…“Inclusion” and “diversity” are terms that grace the mission statement of many International Schools. As such, you would think that if religious practices were suddenly introduced into a school touting these ideals, the various religions of the students and faculty would be represented equally. Not always so! Reviews scattered throughout the ISR web site outline schools that have adopted a religious overtone with a focus on one religion only — the Admin’s. Here are excerpts from the ISR Forum and School Reviews that express concern over this emerging practice in some International Schools:
I work in an international school in Europe. Over the years there’s been a clear shift…. Fellow teachers are including religious viewpoints in their lessons, many of the charities the school supports have religious backgrounds, and every Sunday the school is even used by a Christian church for service, Sunday school, etc. Several of the workshops offered to teachers are also organized by religious-related organizations. I don’t support any of this and it clashes with my view of what an International School should be (i.e. void of religion).
The Director and Principals are preoccupied with their faith and this consumes much of their energy. Staff are obliged to attend Christian “boot camp” in order to be broken down, then rebuilt into better, “more godly” people. There is a monthly “joint fellowship” which all staff are required to attend. Each morning there are staff devotions where teachers relate personal faith-related experiences.
Prayers before staff meetings are mandatory and there are worship services before the start of the year. The staff retreat is similar to a church camp for adults. Most of this isn’t negative; however, it has led to a bumpy transition and there are concerns that a strong Christian would be hired over a strong teacher. All in all I would recommend the school if you are a conservative Christian. The trend has been towards a more conservative atmosphere and there have been quite a few staff members who have left because of a difference of opinion.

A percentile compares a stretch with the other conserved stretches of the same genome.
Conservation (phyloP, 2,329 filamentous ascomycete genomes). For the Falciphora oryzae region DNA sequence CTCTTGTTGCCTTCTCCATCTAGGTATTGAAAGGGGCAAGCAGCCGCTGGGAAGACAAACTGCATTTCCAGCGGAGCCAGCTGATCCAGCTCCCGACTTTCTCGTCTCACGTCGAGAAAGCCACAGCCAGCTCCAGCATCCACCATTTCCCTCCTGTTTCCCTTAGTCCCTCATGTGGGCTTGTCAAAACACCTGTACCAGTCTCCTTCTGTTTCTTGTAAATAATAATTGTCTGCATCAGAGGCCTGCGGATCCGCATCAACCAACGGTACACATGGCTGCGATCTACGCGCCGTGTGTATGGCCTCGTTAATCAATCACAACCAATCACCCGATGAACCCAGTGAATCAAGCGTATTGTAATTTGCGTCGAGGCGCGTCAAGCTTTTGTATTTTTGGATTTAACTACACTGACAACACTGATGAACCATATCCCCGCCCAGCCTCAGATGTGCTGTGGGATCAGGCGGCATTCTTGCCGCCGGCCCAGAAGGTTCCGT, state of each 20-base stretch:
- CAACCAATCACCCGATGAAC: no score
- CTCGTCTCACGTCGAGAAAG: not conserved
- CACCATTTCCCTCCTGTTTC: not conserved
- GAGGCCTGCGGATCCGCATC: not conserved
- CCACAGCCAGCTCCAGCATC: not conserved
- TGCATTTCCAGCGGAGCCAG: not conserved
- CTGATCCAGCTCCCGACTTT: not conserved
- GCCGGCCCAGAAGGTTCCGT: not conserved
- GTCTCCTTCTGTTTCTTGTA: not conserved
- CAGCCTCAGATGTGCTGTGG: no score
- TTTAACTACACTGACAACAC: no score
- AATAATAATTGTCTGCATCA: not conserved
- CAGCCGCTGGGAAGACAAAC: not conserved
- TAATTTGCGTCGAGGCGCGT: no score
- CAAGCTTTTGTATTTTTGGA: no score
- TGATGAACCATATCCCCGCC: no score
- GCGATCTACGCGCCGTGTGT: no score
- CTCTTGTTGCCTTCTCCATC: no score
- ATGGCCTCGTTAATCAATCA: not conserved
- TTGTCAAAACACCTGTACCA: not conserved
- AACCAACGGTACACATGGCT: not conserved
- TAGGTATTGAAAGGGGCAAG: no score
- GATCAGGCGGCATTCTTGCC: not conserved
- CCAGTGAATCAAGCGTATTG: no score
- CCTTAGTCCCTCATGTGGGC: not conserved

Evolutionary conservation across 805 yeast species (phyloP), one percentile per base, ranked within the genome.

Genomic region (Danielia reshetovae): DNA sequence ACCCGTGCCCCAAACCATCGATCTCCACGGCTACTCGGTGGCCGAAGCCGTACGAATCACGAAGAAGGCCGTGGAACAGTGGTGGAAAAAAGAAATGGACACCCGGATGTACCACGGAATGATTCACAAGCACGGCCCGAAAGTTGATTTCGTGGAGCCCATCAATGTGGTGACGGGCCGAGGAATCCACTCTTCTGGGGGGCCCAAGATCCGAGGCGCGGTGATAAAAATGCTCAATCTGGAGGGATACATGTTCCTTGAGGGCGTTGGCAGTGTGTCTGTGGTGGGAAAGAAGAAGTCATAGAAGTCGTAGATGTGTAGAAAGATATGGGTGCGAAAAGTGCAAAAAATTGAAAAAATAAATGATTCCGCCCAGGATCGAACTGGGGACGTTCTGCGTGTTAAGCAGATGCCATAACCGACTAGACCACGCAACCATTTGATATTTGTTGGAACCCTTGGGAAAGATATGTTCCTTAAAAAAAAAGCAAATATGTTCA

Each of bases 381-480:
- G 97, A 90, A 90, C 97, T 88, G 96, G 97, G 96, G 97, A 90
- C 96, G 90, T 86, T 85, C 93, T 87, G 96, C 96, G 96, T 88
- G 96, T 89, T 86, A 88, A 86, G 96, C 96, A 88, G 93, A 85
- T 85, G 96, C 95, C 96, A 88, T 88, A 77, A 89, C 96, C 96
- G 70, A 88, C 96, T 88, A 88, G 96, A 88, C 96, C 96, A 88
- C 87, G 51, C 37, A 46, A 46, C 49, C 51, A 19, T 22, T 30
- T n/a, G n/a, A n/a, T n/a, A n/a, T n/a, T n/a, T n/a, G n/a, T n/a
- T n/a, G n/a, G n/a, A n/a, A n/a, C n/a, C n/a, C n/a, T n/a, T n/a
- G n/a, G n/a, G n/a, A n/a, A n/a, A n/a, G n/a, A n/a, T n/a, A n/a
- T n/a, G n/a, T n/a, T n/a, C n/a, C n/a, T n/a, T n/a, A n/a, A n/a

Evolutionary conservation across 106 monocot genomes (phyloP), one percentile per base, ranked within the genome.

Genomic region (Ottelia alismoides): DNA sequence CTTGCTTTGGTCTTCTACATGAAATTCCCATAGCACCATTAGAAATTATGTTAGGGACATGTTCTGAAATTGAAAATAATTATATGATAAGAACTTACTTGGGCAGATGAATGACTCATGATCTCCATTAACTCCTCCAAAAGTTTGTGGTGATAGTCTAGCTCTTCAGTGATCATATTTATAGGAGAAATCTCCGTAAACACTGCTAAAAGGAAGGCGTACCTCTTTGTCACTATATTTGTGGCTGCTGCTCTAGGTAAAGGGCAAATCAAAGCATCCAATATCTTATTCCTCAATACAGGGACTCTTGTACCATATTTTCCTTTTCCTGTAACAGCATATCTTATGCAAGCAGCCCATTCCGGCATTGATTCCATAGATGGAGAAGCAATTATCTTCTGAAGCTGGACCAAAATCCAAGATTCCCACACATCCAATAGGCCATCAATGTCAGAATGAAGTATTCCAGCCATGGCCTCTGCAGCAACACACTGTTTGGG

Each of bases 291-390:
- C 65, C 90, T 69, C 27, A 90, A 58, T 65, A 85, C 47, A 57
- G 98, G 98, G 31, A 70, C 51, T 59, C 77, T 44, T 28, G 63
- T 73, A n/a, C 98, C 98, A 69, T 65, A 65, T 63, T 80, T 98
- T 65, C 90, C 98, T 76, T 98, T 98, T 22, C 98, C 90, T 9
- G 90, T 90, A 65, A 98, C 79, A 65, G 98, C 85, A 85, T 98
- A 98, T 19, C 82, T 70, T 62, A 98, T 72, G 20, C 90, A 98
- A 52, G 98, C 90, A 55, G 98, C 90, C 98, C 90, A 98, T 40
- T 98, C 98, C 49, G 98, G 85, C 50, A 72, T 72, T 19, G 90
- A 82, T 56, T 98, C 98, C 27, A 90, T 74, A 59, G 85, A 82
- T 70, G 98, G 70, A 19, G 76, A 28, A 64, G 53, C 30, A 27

…In light of these comments, it can be said that if you accept a position at the Christian Academy of Nepal (a fictitious name for purposes of this Article), it would be foolish to think prayer and observance would not be part of the school day. But even in such a scenario there can be more than meets the eye. One ISR School Review tells how the reviewer never anticipated accepting a position at a faith-based school would allow admin to violate his personal space, confiscate his iPod and check that it contained only Christian music, with consequences for anything but.
…Although we at ISR consider such actions extreme and far from the spirit of International Education, the aforementioned Review does describe a school that contains the word Christian in its title. Still, a number of School Reviews, as in our earlier examples, relate how a non faith-based school brought in a new director who cast a religious overtone onto the school’s atmosphere, then recruited only faith-oriented staff who incorporated religion into their daily lessons and directives.
…ISR supports the practice of all religions. When, however, a single religion is introduced into an International School unannounced by an administrator with an agenda, our position is that this goes against the most basic foundation of an inclusive and diversified education.
Tell us about YOUR experience and position on this topic!